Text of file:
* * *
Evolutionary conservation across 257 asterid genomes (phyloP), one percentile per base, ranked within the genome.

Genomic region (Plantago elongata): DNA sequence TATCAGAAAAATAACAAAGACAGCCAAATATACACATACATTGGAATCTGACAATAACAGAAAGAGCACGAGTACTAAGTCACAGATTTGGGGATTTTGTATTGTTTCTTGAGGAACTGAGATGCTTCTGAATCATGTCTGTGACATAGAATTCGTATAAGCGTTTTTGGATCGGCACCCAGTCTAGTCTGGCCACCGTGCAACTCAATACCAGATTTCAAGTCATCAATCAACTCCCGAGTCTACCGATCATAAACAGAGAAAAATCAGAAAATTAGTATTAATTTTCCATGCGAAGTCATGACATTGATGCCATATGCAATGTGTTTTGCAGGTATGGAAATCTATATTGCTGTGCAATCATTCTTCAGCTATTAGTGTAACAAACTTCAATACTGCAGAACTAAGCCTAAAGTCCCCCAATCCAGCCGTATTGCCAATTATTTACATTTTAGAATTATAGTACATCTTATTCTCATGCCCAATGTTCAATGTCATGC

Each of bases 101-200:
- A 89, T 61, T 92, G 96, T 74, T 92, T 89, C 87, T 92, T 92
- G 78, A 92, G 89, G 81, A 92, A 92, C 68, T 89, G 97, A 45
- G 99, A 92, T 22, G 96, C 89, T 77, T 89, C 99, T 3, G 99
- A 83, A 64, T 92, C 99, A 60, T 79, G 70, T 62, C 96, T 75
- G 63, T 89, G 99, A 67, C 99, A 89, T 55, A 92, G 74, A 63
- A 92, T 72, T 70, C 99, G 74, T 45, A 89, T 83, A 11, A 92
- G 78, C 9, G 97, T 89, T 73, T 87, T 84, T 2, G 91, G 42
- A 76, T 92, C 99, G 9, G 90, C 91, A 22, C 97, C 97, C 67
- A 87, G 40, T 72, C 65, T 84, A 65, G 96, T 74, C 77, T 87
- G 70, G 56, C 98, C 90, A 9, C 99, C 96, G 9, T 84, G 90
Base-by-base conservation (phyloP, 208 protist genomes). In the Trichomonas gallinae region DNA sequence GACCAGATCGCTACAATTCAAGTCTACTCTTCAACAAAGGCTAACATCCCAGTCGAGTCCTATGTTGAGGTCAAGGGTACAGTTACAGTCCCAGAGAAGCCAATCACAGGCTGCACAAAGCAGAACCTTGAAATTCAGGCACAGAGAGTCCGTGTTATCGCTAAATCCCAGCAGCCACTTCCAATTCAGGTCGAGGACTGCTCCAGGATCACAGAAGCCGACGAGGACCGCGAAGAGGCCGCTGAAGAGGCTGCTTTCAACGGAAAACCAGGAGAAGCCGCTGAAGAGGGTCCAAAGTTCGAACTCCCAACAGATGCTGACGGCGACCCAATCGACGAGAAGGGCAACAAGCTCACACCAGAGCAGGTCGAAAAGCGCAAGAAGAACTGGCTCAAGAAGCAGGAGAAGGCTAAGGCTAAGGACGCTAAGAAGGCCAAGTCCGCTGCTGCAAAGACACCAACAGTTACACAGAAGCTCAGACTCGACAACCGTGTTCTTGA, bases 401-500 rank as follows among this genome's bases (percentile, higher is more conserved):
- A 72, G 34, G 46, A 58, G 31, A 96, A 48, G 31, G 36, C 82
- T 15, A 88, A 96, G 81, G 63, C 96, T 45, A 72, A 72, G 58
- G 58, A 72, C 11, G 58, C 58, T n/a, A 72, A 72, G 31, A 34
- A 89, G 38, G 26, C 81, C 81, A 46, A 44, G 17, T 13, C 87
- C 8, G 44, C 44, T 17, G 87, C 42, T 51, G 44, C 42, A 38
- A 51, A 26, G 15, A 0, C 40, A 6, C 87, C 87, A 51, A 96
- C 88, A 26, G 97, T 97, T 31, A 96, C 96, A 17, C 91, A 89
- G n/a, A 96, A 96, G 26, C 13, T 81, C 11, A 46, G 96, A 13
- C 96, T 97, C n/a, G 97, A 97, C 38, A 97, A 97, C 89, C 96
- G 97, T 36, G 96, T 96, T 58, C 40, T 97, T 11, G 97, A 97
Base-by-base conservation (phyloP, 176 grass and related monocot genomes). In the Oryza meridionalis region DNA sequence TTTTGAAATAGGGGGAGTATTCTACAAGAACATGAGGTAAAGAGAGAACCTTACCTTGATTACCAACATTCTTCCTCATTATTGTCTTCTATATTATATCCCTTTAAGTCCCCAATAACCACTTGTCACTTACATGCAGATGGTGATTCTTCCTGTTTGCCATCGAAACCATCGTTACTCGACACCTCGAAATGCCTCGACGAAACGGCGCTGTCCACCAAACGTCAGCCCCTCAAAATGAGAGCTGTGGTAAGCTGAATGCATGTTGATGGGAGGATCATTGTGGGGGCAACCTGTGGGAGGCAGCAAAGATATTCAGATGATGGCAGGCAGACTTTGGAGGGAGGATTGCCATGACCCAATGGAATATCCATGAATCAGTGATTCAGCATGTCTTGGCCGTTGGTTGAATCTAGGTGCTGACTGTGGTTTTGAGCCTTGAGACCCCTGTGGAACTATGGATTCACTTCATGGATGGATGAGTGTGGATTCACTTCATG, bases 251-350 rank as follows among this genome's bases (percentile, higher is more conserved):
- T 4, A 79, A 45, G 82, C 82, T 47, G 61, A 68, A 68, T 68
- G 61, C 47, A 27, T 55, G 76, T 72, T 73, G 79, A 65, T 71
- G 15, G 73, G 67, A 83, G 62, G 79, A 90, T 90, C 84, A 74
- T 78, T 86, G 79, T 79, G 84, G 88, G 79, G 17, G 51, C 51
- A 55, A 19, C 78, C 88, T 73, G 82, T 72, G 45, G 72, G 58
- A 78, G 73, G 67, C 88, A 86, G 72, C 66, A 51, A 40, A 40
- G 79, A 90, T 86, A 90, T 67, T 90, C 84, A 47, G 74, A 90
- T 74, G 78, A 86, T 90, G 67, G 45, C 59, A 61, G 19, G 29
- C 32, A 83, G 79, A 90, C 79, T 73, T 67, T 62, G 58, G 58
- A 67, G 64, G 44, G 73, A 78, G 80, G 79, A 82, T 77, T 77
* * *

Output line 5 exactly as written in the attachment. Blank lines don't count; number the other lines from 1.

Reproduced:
- G 78, A 92, G 89, G 81, A 92, A 92, C 68, T 89, G 97, A 45